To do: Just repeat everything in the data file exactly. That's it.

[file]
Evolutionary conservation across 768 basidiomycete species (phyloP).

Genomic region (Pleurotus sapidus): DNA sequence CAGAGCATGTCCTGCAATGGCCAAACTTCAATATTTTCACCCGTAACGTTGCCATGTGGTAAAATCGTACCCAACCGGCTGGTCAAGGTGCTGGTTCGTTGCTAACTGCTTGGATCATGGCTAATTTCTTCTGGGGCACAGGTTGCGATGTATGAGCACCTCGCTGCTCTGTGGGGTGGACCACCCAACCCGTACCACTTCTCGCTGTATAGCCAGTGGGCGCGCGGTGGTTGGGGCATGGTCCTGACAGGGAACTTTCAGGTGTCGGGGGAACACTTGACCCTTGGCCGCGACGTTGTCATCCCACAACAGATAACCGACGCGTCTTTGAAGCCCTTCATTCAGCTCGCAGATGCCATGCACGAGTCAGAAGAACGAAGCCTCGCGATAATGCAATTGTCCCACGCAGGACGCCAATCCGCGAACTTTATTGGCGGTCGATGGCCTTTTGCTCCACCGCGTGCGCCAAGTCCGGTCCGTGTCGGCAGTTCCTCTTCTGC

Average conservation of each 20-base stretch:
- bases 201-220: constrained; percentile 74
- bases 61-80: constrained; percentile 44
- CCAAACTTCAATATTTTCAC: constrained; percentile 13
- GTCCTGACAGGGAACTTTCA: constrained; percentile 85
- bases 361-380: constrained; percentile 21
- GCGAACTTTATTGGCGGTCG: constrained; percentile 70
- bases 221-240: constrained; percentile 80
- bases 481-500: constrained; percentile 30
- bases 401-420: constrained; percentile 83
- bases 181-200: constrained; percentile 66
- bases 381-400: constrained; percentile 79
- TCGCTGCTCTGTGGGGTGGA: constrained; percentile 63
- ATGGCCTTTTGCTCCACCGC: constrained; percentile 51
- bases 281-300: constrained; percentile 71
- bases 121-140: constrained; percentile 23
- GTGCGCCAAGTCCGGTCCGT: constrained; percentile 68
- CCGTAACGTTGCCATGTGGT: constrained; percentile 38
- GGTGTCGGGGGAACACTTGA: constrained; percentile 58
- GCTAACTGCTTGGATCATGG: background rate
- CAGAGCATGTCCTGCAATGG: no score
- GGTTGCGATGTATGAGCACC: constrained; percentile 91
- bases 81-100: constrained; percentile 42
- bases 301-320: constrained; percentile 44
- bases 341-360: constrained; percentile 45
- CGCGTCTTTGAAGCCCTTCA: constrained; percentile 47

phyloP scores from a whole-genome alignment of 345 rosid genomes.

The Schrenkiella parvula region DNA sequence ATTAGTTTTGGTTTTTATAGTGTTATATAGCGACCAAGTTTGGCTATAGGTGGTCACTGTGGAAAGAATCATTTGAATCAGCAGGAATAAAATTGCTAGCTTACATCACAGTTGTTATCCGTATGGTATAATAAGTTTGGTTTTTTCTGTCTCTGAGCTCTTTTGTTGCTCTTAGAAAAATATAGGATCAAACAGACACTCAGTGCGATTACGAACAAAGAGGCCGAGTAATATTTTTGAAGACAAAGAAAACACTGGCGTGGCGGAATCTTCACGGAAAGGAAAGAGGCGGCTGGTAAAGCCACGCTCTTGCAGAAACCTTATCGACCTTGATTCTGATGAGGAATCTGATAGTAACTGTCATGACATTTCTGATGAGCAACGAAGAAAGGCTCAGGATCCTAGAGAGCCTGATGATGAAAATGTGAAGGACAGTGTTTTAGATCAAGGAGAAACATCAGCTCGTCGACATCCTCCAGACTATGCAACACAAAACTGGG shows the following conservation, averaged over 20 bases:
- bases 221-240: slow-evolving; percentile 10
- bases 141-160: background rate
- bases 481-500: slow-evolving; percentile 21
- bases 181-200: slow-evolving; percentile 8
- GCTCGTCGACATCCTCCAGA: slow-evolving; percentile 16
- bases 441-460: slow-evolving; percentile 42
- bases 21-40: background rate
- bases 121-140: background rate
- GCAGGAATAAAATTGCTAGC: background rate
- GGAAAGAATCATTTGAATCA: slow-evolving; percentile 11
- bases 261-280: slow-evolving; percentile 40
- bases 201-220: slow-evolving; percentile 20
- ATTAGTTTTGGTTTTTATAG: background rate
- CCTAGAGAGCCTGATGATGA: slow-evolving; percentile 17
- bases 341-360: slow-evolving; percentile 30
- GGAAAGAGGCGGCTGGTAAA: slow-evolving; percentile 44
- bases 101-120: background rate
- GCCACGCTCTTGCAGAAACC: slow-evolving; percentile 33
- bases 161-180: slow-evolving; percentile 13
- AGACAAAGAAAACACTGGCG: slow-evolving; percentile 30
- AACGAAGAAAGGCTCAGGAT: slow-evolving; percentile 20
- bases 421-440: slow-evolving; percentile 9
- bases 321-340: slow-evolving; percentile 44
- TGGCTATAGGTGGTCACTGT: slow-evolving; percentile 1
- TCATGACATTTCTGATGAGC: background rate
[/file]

Evolutionary conservation across 768 basidiomycete species (phyloP).

Genomic region (Pleurotus sapidus): DNA sequence CAGAGCATGTCCTGCAATGGCCAAACTTCAATATTTTCACCCGTAACGTTGCCATGTGGTAAAATCGTACCCAACCGGCTGGTCAAGGTGCTGGTTCGTTGCTAACTGCTTGGATCATGGCTAATTTCTTCTGGGGCACAGGTTGCGATGTATGAGCACCTCGCTGCTCTGTGGGGTGGACCACCCAACCCGTACCACTTCTCGCTGTATAGCCAGTGGGCGCGCGGTGGTTGGGGCATGGTCCTGACAGGGAACTTTCAGGTGTCGGGGGAACACTTGACCCTTGGCCGCGACGTTGTCATCCCACAACAGATAACCGACGCGTCTTTGAAGCCCTTCATTCAGCTCGCAGATGCCATGCACGAGTCAGAAGAACGAAGCCTCGCGATAATGCAATTGTCCCACGCAGGACGCCAATCCGCGAACTTTATTGGCGGTCGATGGCCTTTTGCTCCACCGCGTGCGCCAAGTCCGGTCCGTGTCGGCAGTTCCTCTTCTGC

Average conservation of each 20-base stretch:
- bases 201-220: constrained; percentile 74
- bases 61-80: constrained; percentile 44
- CCAAACTTCAATATTTTCAC: constrained; percentile 13
- GTCCTGACAGGGAACTTTCA: constrained; percentile 85
- bases 361-380: constrained; percentile 21
- GCGAACTTTATTGGCGGTCG: constrained; percentile 70
- bases 221-240: constrained; percentile 80
- bases 481-500: constrained; percentile 30
- bases 401-420: constrained; percentile 83
- bases 181-200: constrained; percentile 66
- bases 381-400: constrained; percentile 79
- TCGCTGCTCTGTGGGGTGGA: constrained; percentile 63
- ATGGCCTTTTGCTCCACCGC: constrained; percentile 51
- bases 281-300: constrained; percentile 71
- bases 121-140: constrained; percentile 23
- GTGCGCCAAGTCCGGTCCGT: constrained; percentile 68
- CCGTAACGTTGCCATGTGGT: constrained; percentile 38
- GGTGTCGGGGGAACACTTGA: constrained; percentile 58
- GCTAACTGCTTGGATCATGG: background rate
- CAGAGCATGTCCTGCAATGG: no score
- GGTTGCGATGTATGAGCACC: constrained; percentile 91
- bases 81-100: constrained; percentile 42
- bases 301-320: constrained; percentile 44
- bases 341-360: constrained; percentile 45
- CGCGTCTTTGAAGCCCTTCA: constrained; percentile 47

phyloP scores from a whole-genome alignment of 345 rosid genomes.

The Schrenkiella parvula region DNA sequence ATTAGTTTTGGTTTTTATAGTGTTATATAGCGACCAAGTTTGGCTATAGGTGGTCACTGTGGAAAGAATCATTTGAATCAGCAGGAATAAAATTGCTAGCTTACATCACAGTTGTTATCCGTATGGTATAATAAGTTTGGTTTTTTCTGTCTCTGAGCTCTTTTGTTGCTCTTAGAAAAATATAGGATCAAACAGACACTCAGTGCGATTACGAACAAAGAGGCCGAGTAATATTTTTGAAGACAAAGAAAACACTGGCGTGGCGGAATCTTCACGGAAAGGAAAGAGGCGGCTGGTAAAGCCACGCTCTTGCAGAAACCTTATCGACCTTGATTCTGATGAGGAATCTGATAGTAACTGTCATGACATTTCTGATGAGCAACGAAGAAAGGCTCAGGATCCTAGAGAGCCTGATGATGAAAATGTGAAGGACAGTGTTTTAGATCAAGGAGAAACATCAGCTCGTCGACATCCTCCAGACTATGCAACACAAAACTGGG shows the following conservation, averaged over 20 bases:
- bases 221-240: slow-evolving; percentile 10
- bases 141-160: background rate
- bases 481-500: slow-evolving; percentile 21
- bases 181-200: slow-evolving; percentile 8
- GCTCGTCGACATCCTCCAGA: slow-evolving; percentile 16
- bases 441-460: slow-evolving; percentile 42
- bases 21-40: background rate
- bases 121-140: background rate
- GCAGGAATAAAATTGCTAGC: background rate
- GGAAAGAATCATTTGAATCA: slow-evolving; percentile 11
- bases 261-280: slow-evolving; percentile 40
- bases 201-220: slow-evolving; percentile 20
- ATTAGTTTTGGTTTTTATAG: background rate
- CCTAGAGAGCCTGATGATGA: slow-evolving; percentile 17
- bases 341-360: slow-evolving; percentile 30
- GGAAAGAGGCGGCTGGTAAA: slow-evolving; percentile 44
- bases 101-120: background rate
- GCCACGCTCTTGCAGAAACC: slow-evolving; percentile 33
- bases 161-180: slow-evolving; percentile 13
- AGACAAAGAAAACACTGGCG: slow-evolving; percentile 30
- AACGAAGAAAGGCTCAGGAT: slow-evolving; percentile 20
- bases 421-440: slow-evolving; percentile 9
- bases 321-340: slow-evolving; percentile 44
- TGGCTATAGGTGGTCACTGT: slow-evolving; percentile 1
- TCATGACATTTCTGATGAGC: background rate